Thursday 19th September 2019
The meeting will start with the AGM. It will be followed by the talk:
Eddie Marsh: The 16th Century Pole Lathe: a Practical Demonstration
The pole lathe, also known as the springpole lathe is a woodturning machine that predates the Vikings. Usually unseasoned or green wood is turned to make plates and bowls as well and other items. Typically chair bodgers around High Wycombe used this lathe. For practical reasons in this demonstration the pole will be absent and a modern bungee substituted.
Eddie Marsh is a re-enactor and practical demonstrator of some of the craft skills dating from the 16th century. He has had a varied career from being a ceramics, art and sculpture technician at Oxford Brookes to teaching Design Technology at a school in Botswana. He started with old craft skills around 2000 with stools and hand carved spoons. In 2008 he started using a pole lathe making bowls and platters.
Thursday 17th October 2019
Claire Bolton: Printing in Abingdon from 1476 to 1901
Generally people don’t see print or think about printers. This talk aims to correct this and will look at Abingdon’s connection with print from the 15th to the end of the 19th century. The town had impressive early connections, but that was short lived, and there was a gap of almost 250 years before anyone printed again in Abingdon. The talk is illustrated with many images of printed works from 18th and 19th centuries, and some attempts to locate their printshops.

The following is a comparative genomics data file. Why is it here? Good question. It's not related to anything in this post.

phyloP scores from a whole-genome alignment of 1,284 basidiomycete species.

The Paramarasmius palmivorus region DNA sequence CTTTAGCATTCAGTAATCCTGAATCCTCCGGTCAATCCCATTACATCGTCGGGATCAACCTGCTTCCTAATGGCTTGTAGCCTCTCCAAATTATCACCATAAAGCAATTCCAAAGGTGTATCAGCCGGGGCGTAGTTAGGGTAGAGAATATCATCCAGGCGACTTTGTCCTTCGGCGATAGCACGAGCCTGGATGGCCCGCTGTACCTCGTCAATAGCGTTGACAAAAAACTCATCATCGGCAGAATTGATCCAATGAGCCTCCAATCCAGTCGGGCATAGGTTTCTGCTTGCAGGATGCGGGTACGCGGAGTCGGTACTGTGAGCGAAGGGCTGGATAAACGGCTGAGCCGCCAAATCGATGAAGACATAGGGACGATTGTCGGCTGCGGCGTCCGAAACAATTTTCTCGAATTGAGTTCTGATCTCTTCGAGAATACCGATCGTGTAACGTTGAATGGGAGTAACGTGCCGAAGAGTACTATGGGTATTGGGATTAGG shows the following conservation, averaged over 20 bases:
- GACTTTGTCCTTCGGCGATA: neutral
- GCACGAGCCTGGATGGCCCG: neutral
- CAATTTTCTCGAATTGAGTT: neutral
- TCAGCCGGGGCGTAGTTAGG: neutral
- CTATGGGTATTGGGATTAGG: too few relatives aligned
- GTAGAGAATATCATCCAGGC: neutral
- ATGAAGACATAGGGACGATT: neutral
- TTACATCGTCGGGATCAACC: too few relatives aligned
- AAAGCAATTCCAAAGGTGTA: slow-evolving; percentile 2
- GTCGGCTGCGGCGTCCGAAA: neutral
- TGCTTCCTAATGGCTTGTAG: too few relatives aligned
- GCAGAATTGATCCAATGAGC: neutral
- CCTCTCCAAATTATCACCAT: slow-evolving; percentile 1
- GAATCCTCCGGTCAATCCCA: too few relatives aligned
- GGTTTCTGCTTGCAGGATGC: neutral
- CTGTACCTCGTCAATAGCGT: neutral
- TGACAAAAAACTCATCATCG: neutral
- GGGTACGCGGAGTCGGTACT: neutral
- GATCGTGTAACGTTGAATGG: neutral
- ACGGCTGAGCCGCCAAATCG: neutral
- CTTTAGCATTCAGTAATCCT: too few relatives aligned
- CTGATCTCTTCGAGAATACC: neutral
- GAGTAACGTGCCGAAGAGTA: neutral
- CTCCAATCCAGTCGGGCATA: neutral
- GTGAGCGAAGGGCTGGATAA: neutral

Claire Bolton has been a letterpress printer for over 40 years, printing and publishing limited edition books which are now in collections and libraries throughout the world. She is also a printing historian, specialising in 15th century printing. She has taught many letterpress workshops and at Summer Schools on Oxford, London and Dunedin.
Dr Simon Wenham: More than three men in a boat: the rise and fall of Pleasure Boating on the Thames
The Victorian period is often described as the ‘golden age of the Thames’, as it was during this time that the river was transformed into a vast conduit of leisure. It was the era of steam launch trips, Venetian fairs, regattas, picnics, carnivals and ‘three men in a boat’. This talk covers more than 150 years of pleasure boating and shows why some common perceptions about the river’s history are misleading.
Richard Dudding: Radley Large Wood: Monks, Deer, Riots, Canal and Bluebells
For almost a thousand years, this ancient wood has been one of the most valued parts of the parish of Radley and has played a central role in some of its defining events. Richard’s talk gives a preview of new evidence found during research for the Club's new book ‘Radley Manor and Village’ launched on the 30th November 2019 at The Mansion at Radley College.
Richard Dudding is Chairman of the Radley History Club. He studied history at Jesus College Cambridge, and has returned to the subject after a career in central and local government.
Do come along and have a mince pie and glass of hot punch.
There will be a small prize for the most outrageous Christmas jumper!
Thursday 16th January 2020